What we can finally say must be qualified, since we have studied only one community and at one particular time. It is fairly clear, however, that public opinion would, in its confusion, block a destructive attack upon corporate property, as long as such an attack appeared in any way even vaguely to be a threat to property in general, which occupies a firm position as a value. Public opinion, however, would welcome any change in, or even the abolition of, corporate property rights if it were made obvious that corporate property is a very special form of property in general, and if the changes would make life, liberty, property and the pursuit of happiness demonstrably more secure.

James Burnham in “The Managerial Revolution” goes deeply into the basic political or power characteristics of the modern corporation and the new characteristics of the state which it has engendered. He finds that, under modern developments, managers are displacing the capitalists as the controlling group in our society, much as capitalists displaced the feudal lords at an earlier time. In developing this thesis the author draws a fourfold distinction between individuals directly concerned with corporate enterprise, These include: managers, the production men responsible for actual operations; executives, who are responsible for profit-making; finance-capitalists, who are concerned with financing and financial manipulation; and stockholders. He properly shows that Berle and Means, in pointing out the separation of ownership and control in the modern corporation, did not distinguish between control by managers, executives, or finance-capitalists. With control likely to rest finally in the hands of one or another of these groups, the author expects it to gravitate to the managers because they will exercise the most direct and essential control over the instruments of production. “The managers tend to think of solving social and political problems as they coordinate and organize the actual process of production; the non-managerial executives think of society as a price-governed, profit-making animal; the finance capitalists think of problems in terms of what happens in banks and stock exchanges and security flotations.” It is this expected shift in control from capitalists to managers which would constitute the managerial revolution into which the author believes we are well launched.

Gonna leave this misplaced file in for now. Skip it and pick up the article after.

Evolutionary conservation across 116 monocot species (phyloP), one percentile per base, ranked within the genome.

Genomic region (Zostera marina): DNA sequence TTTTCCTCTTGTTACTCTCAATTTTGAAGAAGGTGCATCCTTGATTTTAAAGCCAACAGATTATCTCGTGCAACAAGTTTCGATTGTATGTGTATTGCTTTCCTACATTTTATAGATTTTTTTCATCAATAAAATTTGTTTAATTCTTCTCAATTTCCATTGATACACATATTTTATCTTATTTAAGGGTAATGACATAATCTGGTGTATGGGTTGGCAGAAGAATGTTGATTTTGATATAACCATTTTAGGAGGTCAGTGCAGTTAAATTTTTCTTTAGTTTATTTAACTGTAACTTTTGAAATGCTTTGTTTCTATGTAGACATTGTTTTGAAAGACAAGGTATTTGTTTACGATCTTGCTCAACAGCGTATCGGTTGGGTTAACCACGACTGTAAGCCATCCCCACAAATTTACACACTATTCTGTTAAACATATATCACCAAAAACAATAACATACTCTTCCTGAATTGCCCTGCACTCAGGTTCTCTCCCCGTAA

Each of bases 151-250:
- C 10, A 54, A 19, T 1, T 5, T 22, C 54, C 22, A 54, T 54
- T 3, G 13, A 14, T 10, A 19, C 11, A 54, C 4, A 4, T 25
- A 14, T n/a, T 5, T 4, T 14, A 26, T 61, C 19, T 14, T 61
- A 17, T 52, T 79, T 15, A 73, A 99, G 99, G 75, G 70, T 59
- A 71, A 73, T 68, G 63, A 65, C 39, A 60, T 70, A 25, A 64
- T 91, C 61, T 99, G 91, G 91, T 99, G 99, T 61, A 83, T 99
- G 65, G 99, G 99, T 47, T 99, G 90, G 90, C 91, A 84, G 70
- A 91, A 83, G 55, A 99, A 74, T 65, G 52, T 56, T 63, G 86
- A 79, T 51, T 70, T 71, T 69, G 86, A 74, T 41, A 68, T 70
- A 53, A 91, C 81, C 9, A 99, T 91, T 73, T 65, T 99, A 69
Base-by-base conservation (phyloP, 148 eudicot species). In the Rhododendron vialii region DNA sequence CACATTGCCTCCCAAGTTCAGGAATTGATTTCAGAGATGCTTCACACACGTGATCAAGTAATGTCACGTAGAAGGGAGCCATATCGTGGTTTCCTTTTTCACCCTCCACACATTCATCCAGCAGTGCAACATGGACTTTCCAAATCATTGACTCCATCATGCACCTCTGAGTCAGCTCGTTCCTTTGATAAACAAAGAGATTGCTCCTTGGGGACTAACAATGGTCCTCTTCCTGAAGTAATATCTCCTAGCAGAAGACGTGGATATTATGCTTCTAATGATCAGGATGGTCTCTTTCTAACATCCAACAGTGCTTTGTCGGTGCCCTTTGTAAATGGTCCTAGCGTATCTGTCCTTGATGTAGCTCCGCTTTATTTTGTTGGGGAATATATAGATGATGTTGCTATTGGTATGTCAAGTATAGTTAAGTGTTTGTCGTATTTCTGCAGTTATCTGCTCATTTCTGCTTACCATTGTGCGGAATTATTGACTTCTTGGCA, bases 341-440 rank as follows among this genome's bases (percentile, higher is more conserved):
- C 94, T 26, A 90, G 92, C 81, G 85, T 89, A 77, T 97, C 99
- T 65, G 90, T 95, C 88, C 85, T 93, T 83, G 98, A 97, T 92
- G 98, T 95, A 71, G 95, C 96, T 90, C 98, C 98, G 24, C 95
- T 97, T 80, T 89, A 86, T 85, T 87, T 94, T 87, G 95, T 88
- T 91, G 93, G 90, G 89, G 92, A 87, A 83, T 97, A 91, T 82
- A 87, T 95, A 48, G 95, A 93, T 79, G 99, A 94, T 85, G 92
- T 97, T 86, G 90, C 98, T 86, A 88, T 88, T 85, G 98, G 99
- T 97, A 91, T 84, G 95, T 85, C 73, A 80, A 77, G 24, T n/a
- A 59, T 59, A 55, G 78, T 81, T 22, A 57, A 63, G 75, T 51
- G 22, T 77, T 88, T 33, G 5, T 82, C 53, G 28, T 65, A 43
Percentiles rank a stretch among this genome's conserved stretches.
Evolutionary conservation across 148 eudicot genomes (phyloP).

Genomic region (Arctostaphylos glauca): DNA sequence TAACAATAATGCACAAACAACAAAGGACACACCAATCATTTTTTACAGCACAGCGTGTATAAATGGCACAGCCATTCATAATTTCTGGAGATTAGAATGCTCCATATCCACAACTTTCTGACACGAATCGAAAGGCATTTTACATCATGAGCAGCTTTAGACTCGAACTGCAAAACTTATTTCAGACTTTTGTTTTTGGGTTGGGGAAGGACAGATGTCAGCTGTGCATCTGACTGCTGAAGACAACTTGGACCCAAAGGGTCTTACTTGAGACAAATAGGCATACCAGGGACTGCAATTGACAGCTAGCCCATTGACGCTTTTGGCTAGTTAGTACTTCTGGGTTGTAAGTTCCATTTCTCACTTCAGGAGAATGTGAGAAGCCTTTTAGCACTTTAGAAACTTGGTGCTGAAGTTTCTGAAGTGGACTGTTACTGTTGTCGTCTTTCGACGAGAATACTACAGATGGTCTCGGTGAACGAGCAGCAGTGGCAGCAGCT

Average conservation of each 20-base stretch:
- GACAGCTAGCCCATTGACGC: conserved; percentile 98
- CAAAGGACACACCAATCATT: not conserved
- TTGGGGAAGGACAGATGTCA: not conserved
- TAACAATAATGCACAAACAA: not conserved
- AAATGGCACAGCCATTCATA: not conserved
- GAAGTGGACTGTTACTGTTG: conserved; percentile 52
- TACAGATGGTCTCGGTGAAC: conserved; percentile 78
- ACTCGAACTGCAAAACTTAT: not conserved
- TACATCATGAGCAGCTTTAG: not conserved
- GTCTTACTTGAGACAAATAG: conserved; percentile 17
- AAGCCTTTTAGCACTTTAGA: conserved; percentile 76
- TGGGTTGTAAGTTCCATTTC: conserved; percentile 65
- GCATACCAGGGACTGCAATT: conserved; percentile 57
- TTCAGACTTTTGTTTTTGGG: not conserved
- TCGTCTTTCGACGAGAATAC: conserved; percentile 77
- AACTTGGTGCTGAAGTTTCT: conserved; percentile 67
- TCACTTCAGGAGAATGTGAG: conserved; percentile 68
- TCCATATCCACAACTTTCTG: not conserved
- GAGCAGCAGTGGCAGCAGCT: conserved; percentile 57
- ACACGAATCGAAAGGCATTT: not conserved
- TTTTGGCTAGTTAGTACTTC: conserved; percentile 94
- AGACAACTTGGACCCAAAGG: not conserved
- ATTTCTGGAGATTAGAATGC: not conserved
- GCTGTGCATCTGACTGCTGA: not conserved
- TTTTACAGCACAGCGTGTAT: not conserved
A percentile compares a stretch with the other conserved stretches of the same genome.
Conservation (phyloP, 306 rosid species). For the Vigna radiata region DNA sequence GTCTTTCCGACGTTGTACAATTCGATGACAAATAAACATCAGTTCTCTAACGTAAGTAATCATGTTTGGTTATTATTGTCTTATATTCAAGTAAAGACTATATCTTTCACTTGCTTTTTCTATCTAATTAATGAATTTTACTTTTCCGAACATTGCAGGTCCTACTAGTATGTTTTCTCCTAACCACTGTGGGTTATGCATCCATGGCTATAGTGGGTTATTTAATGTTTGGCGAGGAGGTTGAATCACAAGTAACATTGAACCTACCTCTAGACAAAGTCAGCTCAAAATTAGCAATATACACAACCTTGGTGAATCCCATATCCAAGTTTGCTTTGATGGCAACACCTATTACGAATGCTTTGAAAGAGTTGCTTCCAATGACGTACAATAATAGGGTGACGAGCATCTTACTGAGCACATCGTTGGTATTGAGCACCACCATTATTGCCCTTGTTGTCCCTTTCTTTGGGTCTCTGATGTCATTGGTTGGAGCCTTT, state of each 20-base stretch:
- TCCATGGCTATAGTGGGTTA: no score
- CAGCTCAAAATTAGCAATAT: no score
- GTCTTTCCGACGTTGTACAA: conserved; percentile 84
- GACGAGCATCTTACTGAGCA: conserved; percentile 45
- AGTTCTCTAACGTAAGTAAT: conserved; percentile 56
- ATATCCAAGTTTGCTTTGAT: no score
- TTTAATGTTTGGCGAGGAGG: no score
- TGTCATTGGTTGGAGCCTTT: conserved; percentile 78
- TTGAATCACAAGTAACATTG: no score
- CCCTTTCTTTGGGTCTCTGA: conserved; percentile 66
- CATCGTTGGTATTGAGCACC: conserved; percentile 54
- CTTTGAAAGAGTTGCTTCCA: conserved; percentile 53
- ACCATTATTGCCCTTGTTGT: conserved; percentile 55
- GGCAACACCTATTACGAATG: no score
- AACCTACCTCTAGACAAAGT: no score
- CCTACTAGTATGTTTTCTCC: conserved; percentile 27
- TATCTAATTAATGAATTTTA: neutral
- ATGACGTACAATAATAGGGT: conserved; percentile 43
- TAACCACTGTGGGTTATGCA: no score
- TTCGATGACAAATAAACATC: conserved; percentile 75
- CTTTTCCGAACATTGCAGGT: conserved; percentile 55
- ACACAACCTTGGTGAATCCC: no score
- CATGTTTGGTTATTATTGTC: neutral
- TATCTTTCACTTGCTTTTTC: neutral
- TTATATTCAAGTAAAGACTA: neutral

There is much basis for thought in this thesis. The possibility that we are in the process of such a shift is very real, but what it would mean in social organization is far from clear. Like most authors setting forth a new and significant thesis, Mr. Burnham shows considerable confusion in detail. Nevertheless, there can be no question that the thesis should be further studied and its implications developed.

Just how far do these books go in throwing light on the really basic problem of democracy and big business? The question of big business efficiency remains to be determined; corporate finance should wash behind its ears; people are willing to apply different standards to corporate property rights and private property rights; the managers may be the ruling clan of the future. But will the future be a democracy? Are the modern corporation and democracy compatible? What does democracy mean in an economy of big businesses? How can such an economy work? What are the conditions which must be met if our resources are to be used effectively? And, above all, how are human values to be strengthened? These are the questions which must be raised if we are to discuss big business, Fascism, and democracy in a serious fashion. And because big business is likely to be with us for a long time to come—the emergency production requirement of defense necessarily strengthens its position— these are the questions which we must answer as protectors of private property and seekers after life, liberty, and the pursuit of happiness.